The Ron-DeSantis aligned special district that now oversees Walt Disney World asked a judge to toss out the company’s counterclaims in ongoing state litigation, as the company seeks to enforce a set of development agreements for its Florida property.
The legal team of the Central Florida Tourism Oversight District, in a filing in state court in Orange County, FL, wrote that the agreements were “null and void under state law.” Read the special district’s filing. Before DeSantis appointees took control of the special district, its board approved the agreements with Disney, ensuring that the company still had autonomy over design and development on its property.
The motion is the latest development in litigation between Disney and DeSantis and his appointees.
In April, Disney filed a federal lawsuit, claiming the DeSantis violated its First Amendment rights when he led an effort to strip the company of control of the special district that has overseen its theme park and resort properties for more than 55 years. Disney claims that DeSantis acted in retaliation for the company’s stance against a parental rights law, known as the “don’t say gay” bill. In late February, DeSantis signed legislation that gave him the power to appoint members to the Reedy Creek Improvement District, which was renamed the Central Florida Tourism Oversight District.
After the federal lawsuit was filed, the district’s new board sued Disney in state court, seeking to declare that the development agreements were invalid.
In its state court filings, the DeSantis-appointed Central Florida Tourism Oversight District board claimed that improper notice was given before the public meetings in January and February, when the Reedy Creek district gave the greenlight to the Disney development agreements. The DeSantis appointees later claimed that the company was trying to pull a fast one by garnering approvals for the development agreements knowing that it was about to lose control of the special district.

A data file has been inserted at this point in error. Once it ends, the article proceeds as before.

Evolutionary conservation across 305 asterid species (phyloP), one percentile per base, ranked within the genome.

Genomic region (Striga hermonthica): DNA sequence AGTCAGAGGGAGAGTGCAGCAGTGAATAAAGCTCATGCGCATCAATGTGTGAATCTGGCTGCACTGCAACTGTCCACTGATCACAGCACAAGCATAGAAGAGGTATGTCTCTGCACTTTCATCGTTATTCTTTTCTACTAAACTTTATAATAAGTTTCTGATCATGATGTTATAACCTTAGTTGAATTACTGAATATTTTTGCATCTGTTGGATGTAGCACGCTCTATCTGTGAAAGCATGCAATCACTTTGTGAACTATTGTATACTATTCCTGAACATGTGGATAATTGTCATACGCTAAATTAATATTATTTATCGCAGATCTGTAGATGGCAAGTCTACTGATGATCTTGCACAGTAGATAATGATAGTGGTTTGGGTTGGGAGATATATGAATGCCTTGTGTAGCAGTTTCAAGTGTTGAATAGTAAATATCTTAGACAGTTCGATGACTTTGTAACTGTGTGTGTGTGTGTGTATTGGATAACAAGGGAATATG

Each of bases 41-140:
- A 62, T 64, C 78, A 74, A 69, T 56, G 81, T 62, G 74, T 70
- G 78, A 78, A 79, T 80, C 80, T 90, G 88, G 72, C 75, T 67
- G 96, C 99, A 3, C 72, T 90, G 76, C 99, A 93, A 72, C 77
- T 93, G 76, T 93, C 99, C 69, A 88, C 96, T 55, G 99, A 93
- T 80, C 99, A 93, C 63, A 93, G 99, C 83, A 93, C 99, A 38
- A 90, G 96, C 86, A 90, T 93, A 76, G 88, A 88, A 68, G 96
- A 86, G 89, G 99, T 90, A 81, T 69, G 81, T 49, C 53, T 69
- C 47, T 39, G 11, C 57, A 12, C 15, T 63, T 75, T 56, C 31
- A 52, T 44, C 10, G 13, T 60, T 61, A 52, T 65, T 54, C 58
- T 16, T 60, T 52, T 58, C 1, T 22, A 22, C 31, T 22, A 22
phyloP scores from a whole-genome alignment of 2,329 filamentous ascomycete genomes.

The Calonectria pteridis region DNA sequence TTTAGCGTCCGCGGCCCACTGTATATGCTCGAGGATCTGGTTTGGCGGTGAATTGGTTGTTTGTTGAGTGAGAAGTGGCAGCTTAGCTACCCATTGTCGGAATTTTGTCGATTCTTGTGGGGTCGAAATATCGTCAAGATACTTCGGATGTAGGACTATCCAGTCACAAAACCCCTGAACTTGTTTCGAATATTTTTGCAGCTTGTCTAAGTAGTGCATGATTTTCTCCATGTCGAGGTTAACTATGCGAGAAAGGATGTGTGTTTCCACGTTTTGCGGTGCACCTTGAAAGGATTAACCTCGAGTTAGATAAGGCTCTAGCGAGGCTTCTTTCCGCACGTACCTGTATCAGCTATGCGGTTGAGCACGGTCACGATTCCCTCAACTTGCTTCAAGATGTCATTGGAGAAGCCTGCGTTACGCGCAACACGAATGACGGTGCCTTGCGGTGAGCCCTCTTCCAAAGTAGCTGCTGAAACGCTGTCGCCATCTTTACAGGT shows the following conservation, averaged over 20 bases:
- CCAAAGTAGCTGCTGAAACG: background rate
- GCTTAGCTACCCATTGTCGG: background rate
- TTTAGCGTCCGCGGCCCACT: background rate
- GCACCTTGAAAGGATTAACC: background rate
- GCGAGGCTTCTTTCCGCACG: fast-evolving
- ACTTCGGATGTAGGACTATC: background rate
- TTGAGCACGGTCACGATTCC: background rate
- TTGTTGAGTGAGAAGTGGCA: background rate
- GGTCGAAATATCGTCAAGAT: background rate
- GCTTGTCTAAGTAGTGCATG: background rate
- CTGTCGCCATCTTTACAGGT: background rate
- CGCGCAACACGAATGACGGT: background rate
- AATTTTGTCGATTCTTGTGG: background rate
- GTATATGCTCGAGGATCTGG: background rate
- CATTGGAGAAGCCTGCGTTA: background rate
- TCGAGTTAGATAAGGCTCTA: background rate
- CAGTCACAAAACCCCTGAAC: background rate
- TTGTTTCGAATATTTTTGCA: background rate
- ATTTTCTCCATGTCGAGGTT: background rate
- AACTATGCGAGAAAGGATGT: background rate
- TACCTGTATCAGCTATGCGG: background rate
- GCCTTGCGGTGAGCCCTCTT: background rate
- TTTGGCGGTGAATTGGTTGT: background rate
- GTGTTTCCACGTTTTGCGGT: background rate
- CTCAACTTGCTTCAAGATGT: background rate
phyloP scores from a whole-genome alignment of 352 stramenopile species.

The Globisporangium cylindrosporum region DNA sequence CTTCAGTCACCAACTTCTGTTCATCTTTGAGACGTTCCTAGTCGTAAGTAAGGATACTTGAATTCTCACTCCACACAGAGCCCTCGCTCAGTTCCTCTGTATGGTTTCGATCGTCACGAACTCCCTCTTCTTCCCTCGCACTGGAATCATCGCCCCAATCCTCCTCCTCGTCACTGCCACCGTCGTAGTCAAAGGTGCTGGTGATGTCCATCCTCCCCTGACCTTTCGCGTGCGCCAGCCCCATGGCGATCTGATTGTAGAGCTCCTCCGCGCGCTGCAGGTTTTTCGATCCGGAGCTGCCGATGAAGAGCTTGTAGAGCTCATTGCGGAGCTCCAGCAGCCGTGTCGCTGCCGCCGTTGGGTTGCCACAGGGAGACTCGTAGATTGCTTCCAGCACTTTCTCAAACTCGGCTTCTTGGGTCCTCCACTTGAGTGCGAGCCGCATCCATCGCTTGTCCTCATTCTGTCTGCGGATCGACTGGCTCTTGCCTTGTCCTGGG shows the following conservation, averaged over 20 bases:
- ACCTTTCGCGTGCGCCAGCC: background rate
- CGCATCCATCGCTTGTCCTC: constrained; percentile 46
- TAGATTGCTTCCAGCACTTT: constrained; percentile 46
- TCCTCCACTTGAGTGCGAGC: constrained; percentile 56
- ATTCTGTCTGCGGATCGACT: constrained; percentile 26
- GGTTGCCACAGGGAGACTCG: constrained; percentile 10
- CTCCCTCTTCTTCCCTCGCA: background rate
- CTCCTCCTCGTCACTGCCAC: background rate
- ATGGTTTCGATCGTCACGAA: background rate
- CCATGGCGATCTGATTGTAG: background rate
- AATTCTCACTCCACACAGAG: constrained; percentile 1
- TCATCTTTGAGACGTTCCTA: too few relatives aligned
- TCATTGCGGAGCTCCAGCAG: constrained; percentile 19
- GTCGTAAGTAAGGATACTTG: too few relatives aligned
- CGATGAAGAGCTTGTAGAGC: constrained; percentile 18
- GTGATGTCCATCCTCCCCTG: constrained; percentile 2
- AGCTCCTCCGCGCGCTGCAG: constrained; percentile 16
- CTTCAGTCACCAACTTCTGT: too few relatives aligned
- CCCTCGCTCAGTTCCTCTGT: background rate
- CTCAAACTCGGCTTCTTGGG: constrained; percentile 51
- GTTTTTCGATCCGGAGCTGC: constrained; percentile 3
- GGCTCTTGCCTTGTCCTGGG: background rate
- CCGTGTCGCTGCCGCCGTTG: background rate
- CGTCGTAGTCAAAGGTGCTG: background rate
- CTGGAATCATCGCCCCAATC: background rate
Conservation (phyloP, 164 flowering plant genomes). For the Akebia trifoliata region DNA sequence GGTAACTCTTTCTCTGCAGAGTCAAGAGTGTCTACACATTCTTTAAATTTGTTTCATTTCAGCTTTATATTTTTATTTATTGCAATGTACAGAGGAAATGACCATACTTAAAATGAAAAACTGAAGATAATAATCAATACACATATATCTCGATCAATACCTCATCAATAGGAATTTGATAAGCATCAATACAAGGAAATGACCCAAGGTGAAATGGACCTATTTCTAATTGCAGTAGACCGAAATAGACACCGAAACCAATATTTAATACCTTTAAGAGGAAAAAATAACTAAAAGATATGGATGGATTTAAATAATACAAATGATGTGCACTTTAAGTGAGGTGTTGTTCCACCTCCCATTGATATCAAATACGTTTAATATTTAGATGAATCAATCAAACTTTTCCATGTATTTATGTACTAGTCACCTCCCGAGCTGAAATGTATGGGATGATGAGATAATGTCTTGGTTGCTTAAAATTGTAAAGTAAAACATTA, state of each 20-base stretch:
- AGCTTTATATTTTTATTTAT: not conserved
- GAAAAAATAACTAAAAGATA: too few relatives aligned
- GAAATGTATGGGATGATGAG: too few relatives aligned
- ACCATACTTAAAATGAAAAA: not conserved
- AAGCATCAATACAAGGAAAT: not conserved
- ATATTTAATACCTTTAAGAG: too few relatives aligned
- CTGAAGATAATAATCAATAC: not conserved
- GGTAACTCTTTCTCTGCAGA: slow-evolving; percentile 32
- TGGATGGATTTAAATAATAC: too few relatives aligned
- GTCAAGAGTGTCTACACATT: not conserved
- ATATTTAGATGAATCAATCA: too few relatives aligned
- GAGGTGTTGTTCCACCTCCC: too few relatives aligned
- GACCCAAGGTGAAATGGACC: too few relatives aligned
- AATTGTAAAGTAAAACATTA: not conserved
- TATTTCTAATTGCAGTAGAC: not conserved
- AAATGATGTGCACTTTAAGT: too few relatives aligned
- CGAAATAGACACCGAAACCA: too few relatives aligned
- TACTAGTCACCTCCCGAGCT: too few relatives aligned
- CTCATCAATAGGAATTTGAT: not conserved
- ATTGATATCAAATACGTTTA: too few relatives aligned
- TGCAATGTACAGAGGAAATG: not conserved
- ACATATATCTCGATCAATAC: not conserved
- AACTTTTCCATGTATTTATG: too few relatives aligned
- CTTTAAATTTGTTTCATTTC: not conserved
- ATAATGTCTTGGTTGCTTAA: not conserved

The Central Florida district’s legal team also claimed that there was “no legally sufficient consideration” to support the development agreements. In their filing, they wrote that “to start, a development agreement for Walt Disney World is most unusual because there have been development activities in the area for more than fifty-five years without any development agreement.”
“Although Disney still ‘has plans to continue to develop Walt Disney World,’ it makes no promises to develop anything in exchange for the extensive powers and promises it received from the district,” they wrote. “Rather, in return for the extensive powers and promises Disney gained through the development agreement, all that Disney promised was to demand no more than fair market value for any Disney-owned lands that the district might need to construct the public facilities that Disney may obligate the district to construct pursuant to the development agreement.”
Disney filed its counterclaim to the Central Florida district’s state lawsuit in August, asked the judge to declare the development agreements valid. The company’s legal team contended that the development agreements were approved with proper public notice and that other procedures were followed, with members of the press present for the special district board meetings.
The company also claimed that the Central Florida district was violating the free speech clause in the Florida constitution.
“The [DeSantis-appointed] district’s retaliatory interference with the contracts, via the legislative declaration and its predicates, has chilled and continues to chill Disney’s protected speech,” the company’s legal team wrote.